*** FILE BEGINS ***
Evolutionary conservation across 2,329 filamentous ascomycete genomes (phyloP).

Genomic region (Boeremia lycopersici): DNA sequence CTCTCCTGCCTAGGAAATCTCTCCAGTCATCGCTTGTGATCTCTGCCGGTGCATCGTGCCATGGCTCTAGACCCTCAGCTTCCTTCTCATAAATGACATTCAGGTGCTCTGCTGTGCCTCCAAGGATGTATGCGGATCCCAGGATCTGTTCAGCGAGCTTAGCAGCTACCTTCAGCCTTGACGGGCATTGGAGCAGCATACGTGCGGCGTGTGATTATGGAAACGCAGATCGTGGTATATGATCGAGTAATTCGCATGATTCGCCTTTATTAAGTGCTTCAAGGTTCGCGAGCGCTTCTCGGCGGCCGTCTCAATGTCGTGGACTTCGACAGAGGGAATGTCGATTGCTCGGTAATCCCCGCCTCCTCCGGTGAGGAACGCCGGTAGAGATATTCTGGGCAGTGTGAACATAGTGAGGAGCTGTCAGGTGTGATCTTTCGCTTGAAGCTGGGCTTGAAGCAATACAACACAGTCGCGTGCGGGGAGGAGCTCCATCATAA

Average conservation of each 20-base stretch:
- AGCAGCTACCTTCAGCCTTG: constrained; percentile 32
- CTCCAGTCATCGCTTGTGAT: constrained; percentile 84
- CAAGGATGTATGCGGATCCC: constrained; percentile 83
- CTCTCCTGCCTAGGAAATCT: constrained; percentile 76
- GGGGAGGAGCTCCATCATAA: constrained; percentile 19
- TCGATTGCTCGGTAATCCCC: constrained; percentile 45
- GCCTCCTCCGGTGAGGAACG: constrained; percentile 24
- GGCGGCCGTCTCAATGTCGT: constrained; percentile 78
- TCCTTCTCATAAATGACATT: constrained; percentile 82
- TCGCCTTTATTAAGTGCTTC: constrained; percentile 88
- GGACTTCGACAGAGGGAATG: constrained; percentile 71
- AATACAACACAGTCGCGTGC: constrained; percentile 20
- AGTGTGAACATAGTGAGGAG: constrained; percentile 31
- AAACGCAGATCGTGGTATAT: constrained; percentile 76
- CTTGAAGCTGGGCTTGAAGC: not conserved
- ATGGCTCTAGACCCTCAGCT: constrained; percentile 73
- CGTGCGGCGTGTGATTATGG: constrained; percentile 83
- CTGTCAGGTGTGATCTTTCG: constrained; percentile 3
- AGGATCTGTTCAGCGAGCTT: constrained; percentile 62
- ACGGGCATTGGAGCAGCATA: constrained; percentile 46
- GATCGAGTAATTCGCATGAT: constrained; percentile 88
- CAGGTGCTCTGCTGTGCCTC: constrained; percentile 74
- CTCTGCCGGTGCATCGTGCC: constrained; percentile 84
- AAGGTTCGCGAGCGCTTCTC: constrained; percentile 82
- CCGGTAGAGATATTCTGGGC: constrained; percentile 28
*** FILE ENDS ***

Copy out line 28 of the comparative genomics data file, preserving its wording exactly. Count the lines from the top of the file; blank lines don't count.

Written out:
- CCGGTAGAGATATTCTGGGC: constrained; percentile 28